The Apple Watch has garnered mixed reviews in the tech press, and Apple hasn't yet said how many people have bought it so far. But a new survey suggests that customers outside the tech industry really, really like it — perhaps even more than the original iPad and iPhone.
In a recent survey of 800 Apple Watch users, 97% said they were very or somewhat satisfied with the watch, according to Wristly, a company independent from Apple that studies the Apple Watch. And almost 90% said they felt the Apple Watch was worth, or more than worth its cost, which starts at $350.
People who don't work in tech, a demographic that comprised most of the survey's respondents, reported the highest levels of satisfaction — 73%. Tech industry employees and app builders reported lower satisfaction levels: 63% and 43%, respectively. The Apple Watch's high number of nontraditional early adopters surprised Ben Bajarin, an analyst at Creative Strategies who helped conduct the Wristly survey.
"Rarely in such an early product do we see this many mainstream users get into this category, which speaks to the depth and breadth and maturity of Apple's ecosystem," Bajarin told BuzzFeed News.
Altogether, customer happiness with the watch supposedly exceeded satisfaction levels with the first iPad in 2010, and even the first iPhone in 2007, according to Wristly's survey.
Still, it remains to be seen whether all this goodwill translates into high sales — a figure that Wall Street analysts will only be able to guess at during Apple's quarterly earnings report Tuesday. Apple has said it will not break out the Apple Watch's revenue, but instead include it in an "other" category that pools revenue from the iPod, Apple TV, Beats Electronics, and accessories.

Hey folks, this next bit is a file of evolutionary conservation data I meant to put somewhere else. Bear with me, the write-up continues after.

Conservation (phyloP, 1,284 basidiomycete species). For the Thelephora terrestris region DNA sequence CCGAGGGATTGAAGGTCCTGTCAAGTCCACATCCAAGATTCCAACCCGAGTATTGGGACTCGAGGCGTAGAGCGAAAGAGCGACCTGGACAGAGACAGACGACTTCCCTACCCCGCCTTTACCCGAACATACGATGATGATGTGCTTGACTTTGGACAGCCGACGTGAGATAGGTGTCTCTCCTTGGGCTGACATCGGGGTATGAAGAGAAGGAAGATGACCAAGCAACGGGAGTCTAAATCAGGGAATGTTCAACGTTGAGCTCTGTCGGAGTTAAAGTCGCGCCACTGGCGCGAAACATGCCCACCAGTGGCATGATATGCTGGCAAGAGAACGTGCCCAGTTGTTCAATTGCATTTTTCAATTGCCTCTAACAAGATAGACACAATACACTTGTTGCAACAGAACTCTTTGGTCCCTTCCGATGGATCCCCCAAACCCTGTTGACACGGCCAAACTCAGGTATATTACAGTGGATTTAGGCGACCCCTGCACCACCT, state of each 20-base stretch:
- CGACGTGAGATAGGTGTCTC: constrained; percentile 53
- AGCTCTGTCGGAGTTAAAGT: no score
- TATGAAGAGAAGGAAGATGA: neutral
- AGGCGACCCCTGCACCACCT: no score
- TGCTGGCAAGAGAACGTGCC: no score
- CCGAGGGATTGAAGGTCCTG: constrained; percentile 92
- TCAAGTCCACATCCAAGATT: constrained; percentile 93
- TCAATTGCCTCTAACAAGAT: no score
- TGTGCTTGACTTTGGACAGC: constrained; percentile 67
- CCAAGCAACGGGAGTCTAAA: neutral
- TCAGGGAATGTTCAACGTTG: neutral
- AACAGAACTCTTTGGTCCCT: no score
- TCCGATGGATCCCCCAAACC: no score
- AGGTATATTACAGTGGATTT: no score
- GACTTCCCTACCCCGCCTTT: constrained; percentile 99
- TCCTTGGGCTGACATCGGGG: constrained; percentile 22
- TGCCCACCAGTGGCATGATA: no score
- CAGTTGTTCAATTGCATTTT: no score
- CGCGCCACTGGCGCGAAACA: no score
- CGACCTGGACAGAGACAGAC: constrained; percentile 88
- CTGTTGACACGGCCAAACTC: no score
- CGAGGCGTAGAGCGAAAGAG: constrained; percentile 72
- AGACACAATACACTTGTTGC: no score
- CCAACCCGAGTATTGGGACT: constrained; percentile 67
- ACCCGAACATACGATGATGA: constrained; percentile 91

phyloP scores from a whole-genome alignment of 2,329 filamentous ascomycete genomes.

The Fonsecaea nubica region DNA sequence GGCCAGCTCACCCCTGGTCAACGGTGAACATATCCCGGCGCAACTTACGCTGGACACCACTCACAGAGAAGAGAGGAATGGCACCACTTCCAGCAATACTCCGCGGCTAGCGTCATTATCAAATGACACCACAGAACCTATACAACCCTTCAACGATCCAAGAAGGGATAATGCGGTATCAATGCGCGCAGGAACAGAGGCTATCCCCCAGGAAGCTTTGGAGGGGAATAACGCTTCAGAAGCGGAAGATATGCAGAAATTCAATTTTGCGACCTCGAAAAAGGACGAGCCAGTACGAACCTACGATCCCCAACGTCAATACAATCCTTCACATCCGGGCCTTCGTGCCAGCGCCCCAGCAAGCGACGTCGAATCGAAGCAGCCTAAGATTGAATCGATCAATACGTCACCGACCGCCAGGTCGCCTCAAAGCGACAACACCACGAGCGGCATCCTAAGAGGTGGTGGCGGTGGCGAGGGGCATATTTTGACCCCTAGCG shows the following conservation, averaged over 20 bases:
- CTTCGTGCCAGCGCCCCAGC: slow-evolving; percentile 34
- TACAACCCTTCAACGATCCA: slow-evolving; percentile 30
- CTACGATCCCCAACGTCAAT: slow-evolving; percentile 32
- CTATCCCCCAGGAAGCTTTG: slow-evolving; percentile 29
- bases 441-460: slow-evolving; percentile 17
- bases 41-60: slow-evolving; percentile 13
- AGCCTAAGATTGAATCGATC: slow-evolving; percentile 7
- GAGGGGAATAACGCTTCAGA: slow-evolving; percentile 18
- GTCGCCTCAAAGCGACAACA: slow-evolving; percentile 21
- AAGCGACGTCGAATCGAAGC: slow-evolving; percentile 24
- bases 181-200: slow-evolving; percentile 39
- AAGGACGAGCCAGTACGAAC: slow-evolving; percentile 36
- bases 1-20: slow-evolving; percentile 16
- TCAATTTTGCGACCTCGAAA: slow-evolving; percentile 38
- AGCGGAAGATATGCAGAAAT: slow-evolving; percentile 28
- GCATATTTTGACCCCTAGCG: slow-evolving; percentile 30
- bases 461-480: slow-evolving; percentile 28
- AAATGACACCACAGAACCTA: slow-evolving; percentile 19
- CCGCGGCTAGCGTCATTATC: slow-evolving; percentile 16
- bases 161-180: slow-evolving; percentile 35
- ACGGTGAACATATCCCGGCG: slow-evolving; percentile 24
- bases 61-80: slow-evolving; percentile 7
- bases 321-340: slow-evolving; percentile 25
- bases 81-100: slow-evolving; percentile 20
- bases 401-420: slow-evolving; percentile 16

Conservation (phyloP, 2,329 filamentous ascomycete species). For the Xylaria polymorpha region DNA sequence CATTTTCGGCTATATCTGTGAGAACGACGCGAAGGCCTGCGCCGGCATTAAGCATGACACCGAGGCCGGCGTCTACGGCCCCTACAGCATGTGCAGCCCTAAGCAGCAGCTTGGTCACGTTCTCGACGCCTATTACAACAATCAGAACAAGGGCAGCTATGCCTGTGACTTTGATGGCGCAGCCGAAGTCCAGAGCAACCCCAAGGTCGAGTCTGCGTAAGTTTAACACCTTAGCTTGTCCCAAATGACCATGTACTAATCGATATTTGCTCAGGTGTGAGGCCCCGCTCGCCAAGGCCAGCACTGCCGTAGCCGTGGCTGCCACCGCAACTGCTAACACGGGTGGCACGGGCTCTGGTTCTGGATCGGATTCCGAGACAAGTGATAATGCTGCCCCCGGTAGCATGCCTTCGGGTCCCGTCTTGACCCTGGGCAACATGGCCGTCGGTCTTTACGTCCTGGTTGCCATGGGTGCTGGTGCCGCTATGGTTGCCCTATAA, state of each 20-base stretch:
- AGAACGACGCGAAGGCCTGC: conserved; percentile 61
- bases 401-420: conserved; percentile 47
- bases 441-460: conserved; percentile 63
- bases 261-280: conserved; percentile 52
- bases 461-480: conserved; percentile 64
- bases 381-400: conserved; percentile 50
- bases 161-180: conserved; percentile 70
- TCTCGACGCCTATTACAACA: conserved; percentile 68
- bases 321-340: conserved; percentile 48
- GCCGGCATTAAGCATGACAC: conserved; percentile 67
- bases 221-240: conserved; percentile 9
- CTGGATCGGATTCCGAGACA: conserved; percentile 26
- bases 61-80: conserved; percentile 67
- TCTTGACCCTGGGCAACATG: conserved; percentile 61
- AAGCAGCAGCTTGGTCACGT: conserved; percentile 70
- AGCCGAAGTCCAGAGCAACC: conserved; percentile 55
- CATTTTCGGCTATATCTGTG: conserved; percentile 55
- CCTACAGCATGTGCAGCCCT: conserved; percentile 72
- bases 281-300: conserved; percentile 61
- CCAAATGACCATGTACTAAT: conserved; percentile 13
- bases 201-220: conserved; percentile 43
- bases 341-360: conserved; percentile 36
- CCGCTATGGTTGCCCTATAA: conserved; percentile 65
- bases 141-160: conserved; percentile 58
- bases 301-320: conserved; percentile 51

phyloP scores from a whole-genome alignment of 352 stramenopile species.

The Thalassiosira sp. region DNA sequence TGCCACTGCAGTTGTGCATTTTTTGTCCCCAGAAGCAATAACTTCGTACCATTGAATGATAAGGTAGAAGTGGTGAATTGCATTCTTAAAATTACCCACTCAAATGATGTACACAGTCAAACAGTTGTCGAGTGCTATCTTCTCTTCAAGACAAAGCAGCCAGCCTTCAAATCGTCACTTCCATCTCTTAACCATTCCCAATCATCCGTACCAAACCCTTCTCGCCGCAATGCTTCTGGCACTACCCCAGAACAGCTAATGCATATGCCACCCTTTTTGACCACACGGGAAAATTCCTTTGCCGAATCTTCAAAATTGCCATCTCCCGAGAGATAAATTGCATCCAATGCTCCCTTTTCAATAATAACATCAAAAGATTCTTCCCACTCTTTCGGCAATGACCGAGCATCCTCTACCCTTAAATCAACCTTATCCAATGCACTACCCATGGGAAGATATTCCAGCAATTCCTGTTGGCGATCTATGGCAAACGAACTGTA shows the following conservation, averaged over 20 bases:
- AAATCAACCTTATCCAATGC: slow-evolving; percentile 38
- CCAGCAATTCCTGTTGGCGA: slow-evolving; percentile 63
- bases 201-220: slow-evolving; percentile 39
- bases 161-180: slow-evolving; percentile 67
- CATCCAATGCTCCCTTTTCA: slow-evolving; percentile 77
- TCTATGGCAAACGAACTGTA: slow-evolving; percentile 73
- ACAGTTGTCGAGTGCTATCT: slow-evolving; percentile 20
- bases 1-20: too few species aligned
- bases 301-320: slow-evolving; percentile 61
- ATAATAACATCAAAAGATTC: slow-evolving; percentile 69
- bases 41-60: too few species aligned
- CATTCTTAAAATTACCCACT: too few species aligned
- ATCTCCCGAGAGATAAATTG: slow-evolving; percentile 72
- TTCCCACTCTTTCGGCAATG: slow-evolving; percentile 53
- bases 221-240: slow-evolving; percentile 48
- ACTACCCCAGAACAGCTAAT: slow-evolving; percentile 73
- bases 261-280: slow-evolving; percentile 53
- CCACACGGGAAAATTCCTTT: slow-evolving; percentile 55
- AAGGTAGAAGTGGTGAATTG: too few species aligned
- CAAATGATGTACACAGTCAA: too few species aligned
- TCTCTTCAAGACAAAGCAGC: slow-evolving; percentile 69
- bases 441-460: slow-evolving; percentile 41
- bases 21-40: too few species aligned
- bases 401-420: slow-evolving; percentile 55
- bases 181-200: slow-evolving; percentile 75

Last quarter, that "other" revenue totaled $1.7 billion, minus the watch, which hadn't gone on sale yet. That figure will certainly go up this quarter, Bajarin said, but it's anyone's guess as to how much will be due to the watch.
To be sure, not every aspect of the Apple Watch has drawn rave reviews. Wristly's survey found, for instance, that 12% of respondents were less than satisfied with the device's performance speed and battery life. That's something Apple is hoping to address with a new operating system that lets developers build apps that work directly on the Watch instead of on the iPhone.
"Clearly, for a version-one product, there's room for improvement," Bajarin said.
Stephanie M. Lee is a science reporter for BuzzFeed News and is based in San Francisco.
Contact Stephanie M. Lee at email@example.com.
Got a confidential tip? Submit it here.